He left on April 25, 2012, and wrote to the Long Riders’ Guild: “My plan is to ride through the countries bordering on the Baltic Sea: Russia (Kaliningrad), Poland, Germany, Denmark, Sweden, Estonia and Latvia.”

Vaidotas arrived at the Arctic Circle at the end of July.

He travelled alone with his two horses, named Kredas and Kaklys, of the endangered Lithuanian breed, Zemaitukai.

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Inside the life of the Inuit: Extraordinary photographs document how Alaska's Eskimos survived some of the world's coldest winters

Inside the life of the Inuit: Extraordinary photographs document how Alaska's Eskimos survived some of the world's coldest winters | Inuit Nunangat Stories | Scoop.it

Photographed between 1909 and 1932, the collection offers a rare glimpse in the natives' everyday life from hunting polar bears, to building igloos, to their personal dwellings inside.

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Northern_Clips's insight:

"... An extraordinarily collection of rarely seen photographs capturing Alaska's Eskimos document the hard but persevering survival of the people commonly known as the hunters of the Arctic.

Photographed between 1909 and 1932, the collection offers a rare glimpse in the natives' everyday life from hunting polar bears, to building igloos, to their personal dwellings inside.

Standing with bow and arrows and hand, a hunter photographed in 1924 proudly poses before his kill of a massive polar bear, resting more than twice his size along the snow, arrows protruding from its chest.


Read more: http://www.dailymail.co.uk/news/article-2253029/Historic-photographs-document-Alaskas-Inuit-Eskimos-survived-worlds-coldest-winters.html#ixzz2G6BK4M1H
Follow us: @MailOnline on Twitter ...."
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kbelcher0028's curator insight, September 2, 12:34 PM

This is soo cool! No pun intended..

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Most Arctic Animals Should Deal With Climate Change Just Fine

Most Arctic Animals Should Deal With Climate Change Just Fine | Inuit Nunangat Stories | Scoop.it
New research suggests that most Arctic mammals will actually be helped, not hurt, by climate change
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Northern_Clips's insight:

[excerpt]

In a new study by Anouschka Hof, Roland Jansson and Christer Nilsson, all at Umeå University in Sweden, the trio of scientists found that, in most cases, global warming will actually give a boost to Arctic and subarctic life. Looking at 61 terrestrial mammal species that currently inhabit high-latitude Europe the scientists found that, under climate conditions forecast for the year 2080, the majority of the species will see their ranges expand. They found that warming will actually bring in more species from further south, increasing biodiversity in the region. And, even in their worst-case scenario, they expect at most one species to go extinct: the Arctic fox. But, they suspect that this worst-case scenario is just that, a nightmare scenario unlikely to unfold. Hof and co.:

Our results indicate that, irrespective of the scenario, most species (43 out of 61) will expand and shift their ranges, mostly in a north-easterly direction, in response to expected climate change if we assume that species are able to colonize all areas that become climatically suitable. …We further predict that, irrespective of the scenario, the climate in (sub)arctic Europe will become suitable to ten more mammalian species. …Thus, mammalian species richness in (sub)arctic Europe is likely to increase substantially when full dispersal ability is assumed.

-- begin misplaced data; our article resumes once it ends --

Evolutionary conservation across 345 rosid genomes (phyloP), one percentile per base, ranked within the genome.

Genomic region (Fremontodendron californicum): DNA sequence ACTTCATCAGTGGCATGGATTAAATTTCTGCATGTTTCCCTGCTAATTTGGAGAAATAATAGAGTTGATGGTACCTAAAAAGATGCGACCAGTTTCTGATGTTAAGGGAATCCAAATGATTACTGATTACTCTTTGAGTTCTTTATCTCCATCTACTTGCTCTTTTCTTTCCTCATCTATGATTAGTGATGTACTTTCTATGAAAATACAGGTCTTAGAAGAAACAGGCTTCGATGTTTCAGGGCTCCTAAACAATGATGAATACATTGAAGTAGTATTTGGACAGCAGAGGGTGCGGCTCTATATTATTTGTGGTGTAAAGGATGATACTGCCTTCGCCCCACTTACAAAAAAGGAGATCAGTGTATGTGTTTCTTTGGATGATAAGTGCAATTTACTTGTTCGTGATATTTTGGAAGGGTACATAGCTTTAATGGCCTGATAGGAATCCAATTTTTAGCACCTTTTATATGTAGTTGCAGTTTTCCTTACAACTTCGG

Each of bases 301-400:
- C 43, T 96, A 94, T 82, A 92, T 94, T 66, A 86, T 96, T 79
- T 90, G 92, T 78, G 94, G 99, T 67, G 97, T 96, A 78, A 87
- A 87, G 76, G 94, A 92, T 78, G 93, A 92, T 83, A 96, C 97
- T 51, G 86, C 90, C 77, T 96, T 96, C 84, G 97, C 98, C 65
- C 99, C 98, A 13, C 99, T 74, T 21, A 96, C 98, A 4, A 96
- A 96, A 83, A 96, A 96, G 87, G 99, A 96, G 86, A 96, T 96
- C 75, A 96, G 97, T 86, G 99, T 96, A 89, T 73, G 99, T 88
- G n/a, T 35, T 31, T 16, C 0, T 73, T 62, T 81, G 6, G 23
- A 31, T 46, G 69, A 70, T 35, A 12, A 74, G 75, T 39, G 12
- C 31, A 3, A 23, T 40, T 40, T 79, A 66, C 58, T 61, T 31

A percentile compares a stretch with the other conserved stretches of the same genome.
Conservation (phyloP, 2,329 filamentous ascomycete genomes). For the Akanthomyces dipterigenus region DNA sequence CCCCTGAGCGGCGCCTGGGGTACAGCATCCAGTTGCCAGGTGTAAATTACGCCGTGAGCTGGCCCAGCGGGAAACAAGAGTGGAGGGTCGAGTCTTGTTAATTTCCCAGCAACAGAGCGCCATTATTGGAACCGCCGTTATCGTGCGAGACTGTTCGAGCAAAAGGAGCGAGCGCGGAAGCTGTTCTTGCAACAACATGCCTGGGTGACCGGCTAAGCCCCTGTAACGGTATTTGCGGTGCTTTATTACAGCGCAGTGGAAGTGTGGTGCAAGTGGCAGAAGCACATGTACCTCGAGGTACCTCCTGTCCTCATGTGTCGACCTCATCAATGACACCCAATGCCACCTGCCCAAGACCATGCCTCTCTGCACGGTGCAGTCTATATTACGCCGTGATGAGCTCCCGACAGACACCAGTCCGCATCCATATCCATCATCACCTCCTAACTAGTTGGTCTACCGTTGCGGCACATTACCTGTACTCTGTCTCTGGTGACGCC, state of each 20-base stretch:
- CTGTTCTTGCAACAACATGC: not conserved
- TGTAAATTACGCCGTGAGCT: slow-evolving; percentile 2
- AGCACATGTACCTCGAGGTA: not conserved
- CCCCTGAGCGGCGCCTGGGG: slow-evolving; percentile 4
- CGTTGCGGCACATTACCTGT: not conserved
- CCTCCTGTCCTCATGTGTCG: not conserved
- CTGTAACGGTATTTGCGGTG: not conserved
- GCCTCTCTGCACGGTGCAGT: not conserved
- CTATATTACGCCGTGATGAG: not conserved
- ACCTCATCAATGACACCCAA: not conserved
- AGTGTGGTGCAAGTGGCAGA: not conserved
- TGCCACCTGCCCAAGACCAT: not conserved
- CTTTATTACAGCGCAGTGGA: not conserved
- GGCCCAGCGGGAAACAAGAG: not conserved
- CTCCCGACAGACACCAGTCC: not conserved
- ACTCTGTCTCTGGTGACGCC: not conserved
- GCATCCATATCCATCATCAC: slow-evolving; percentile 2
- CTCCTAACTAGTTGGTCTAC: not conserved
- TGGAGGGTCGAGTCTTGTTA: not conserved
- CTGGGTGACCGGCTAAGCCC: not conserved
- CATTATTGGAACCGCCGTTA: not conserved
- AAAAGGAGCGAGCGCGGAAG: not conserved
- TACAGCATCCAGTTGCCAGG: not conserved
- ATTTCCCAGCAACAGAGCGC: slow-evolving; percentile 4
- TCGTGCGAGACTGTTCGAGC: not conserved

The reason they expect global warming to benefit Arctic mammals rather than hinder them, they say, is that most high-latitude species are generalists: they’re used to having to cope with a wide range of climatic conditions and aren’t too dependent on any one feature of the ecosystem. Think of the North American beaver, a hardy creature, compared to, say, koalas, who wouldn’t make it far without their eucalyptus trees. The specialists like the Arctic fox, the Norway lemming, or the wolverine, they say, may not do so well. But they also don’t expect them to go extinct.


Read more: http://blogs.smithsonianmag.com/smartnews/2012/12/most-arctic-animals-should-deal-with-climate-change-just-fine/#ixzz2G2WjAqhr
Follow us: @SmithsonianMag on Twitter 10
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To the Zodiacs! - Students on Ice Arctic Expedition August 10, 2012

Published on Aug 14, 2012 by SOIExpedition

Students on Ice Arctic Expedition 2012

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Russia ambitious about Arctic shelf development

Russia ambitious about Arctic shelf development | Inuit Nunangat Stories | Scoop.it
Russia’s Prime Minister Dmitry Medvedev said that Russia plans to develop its energy fields on the Arctic shelf to produce 66.2 million tons of oil and 230 billion cubic meters of gas by 2030.

“The Arctic shelf contains nearly the fourth part of the world’s energy resources, yet not all opportunities are used to use the most of these resources”, Mr. Medvedev said.

He added that the federal budget alone cannot ensure substantial funding of the project, and cooperation with private investors is required.

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Super Shamou comic book PDF Inuit Broadcasting Corporation

Super Shamou comic book PDF Inuit Broadcasting Corporation | Inuit Nunangat Stories | Scoop.it

http://www.inuitbroadcasting.ca/grfx/kids/Shamou_e.pdf

 

Super Shamou is the world's first Inuk super hero, chosen to provide peace and justice to the people of the Arctic.

Biography

Peter was a mild mannered Inuk until he was visited one night by a spirit that informed him he had been chosen to provide peace and justice to the people of the Arctic, then gave him a charm of great power that transformed him into Super Shamou. He protects the wilderness of Canada, looking out for unwary travellers who fall foul of the unforgiving conditions, and children in particular. As well as rescuing such individuals, he also makes sure to teach them some realities of life in the North.